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India before the Europeans

The Bronze Age

According to historians of ancient Indian history, civilisation on the subcontinent began around 2,300 BC. In the1920s, archaeologists discovered the ruins of two flourishing Bronze Age cities in the Indus Valley, Harappa and Mohenjadaro. Bronze tools were found there, along with copper, pottery, gold and silver items, showing that the settlements were considerably wealthy. The cities were described as being well-planned, with similar layouts.

Map of ancient India - opens new window
India in the 18th Century
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Seals from the Indus Valley Civilisation - opens new window
Early Evidence of Writing from the
Indus Valley Civilisation
Harappa and Mohenjadaro were part of a network of urban centres occupying nearly half a million square miles in the area of the Punjab and Sind. Historians have suggested that the economy of the Indus Valley was based on farming, which was dependent on the flooding of the River Indus to irrigate the land. And it was probably by flooding and earthquake, which caused the Indus to change its course, that Harappa and Mohenjadaro were eventually destroyed, around 1,700 BC.
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The Aryans and the Caste System

In about 1,500 BC the Aryans, a nomadic, pastoral people, migrated into India, perhaps from Persia. They gradually settled over northern India, sometimes conquering the existing inhabitants, and sometimes assimilating more peacefully.

The Aryan or Glossary - opens new windowVedic civilisation created a new culture. Early Indians were literate and considerably knowledgeable about astronomy and mathematics. Aryan society seems to have been divided into groups on a socio-economic basis. A 'war chief' was in charge together with a high priest of the polytheistic Aryan religion. The social groups comprised: priests or Brahmans, nobles and warriors, artisans and merchants, and servants. These groupings became known as 'the caste system'. Social classes became completely inflexible, with little or no mobility. For example, an individual was unable to move up from the merchant caste to the warrior caste.

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Religion and the Coming of Islam

It was in the Aryan period that Glossary - opens new windowHinduism became the central religious force in India. Later, from the 6th century BC, Glossary - opens new windowBuddhism spread throughout India and other parts of Asia. Christianity came to southwest India in the 1st century AD, brought, according to legend, by the apostle St Thomas.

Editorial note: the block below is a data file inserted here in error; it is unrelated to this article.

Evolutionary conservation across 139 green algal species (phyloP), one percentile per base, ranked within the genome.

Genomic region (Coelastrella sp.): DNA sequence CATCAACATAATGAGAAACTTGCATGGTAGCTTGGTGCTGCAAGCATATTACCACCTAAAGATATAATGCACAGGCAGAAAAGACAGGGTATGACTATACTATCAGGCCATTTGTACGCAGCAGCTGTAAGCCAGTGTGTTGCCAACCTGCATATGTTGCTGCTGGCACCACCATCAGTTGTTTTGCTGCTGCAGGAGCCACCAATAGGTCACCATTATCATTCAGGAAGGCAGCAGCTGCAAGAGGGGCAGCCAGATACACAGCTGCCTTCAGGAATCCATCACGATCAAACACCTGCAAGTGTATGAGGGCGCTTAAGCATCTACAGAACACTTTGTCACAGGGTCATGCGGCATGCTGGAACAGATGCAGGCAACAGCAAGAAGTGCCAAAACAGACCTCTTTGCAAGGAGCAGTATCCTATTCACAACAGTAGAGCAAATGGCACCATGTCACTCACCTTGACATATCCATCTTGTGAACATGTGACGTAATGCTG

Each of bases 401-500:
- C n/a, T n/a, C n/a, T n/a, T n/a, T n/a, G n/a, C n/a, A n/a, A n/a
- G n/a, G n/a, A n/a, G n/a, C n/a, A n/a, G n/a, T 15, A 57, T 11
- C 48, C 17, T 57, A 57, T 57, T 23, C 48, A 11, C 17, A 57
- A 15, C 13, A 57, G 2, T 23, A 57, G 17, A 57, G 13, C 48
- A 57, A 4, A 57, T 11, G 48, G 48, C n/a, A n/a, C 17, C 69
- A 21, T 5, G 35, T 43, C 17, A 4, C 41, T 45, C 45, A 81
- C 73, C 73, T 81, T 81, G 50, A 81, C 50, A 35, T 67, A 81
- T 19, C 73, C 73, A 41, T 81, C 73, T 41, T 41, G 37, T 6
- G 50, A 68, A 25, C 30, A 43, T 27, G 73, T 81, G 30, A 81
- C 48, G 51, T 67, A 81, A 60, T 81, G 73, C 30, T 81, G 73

Islam, which was founded in the 7th century AD, reached India through a series of conquests. The first of these began in AD 771 when the governor of Iraq launched a successful expedition to conquer Sind, in northwest India. Over the following centuries Islamic forces from the north took over large areas of the Indian subcontinent, which came to be ruled by competing dynasties, some Muslim, some Hindu.

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The Mughal Empire

From the 15th century, the Islamic Mughal emperors arrived in India and created a certain amount of political unity. The Mughals ruled over a population in India that was two-thirds Hindu, and the earlier spiritual teachings of the Vedic tradition remained influential in Indian values and philosophy. The early Mughal empire was a tolerant place.

Unlike the preceding civilisations, the Mughals controlled a vast area of India. They were wealthy and politically powerful, renowned for building great palaces and monuments. But this wealth and power did not last for ever. The Mughal empire began to disintegrate. Tolerance waned, and wars overstretched its resources.

European traders contributed to the decline of the Mughal empire. European control of early modern India began with merchants establishing forts and factories along the periphery of this ancient dominion. The Portuguese arrived first, in Kerala in 1498. The first Dutch possession was on the Coromandel Coast and in 1600 the British entered the Asian trade, establishing a settlement at Surat in 1619. In 1674 the French established a settlement at Pondicherry.

The splendour of Mughal architecture and the magnificence of their state pageantry and Glossary - opens new windowdurbars had the Europeans spellbound.


Indian miniature painting of Shah Jahan in his durbar,1628-58 - opens new window
Shah Jahan in his Durbar
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References and Further Reading

Bayly, C. A. (ed.), The Raj: India and the British 1600-1947, London, 1990

Lawrence, J., Raj: The Making and Unmaking of British India, London, 1997

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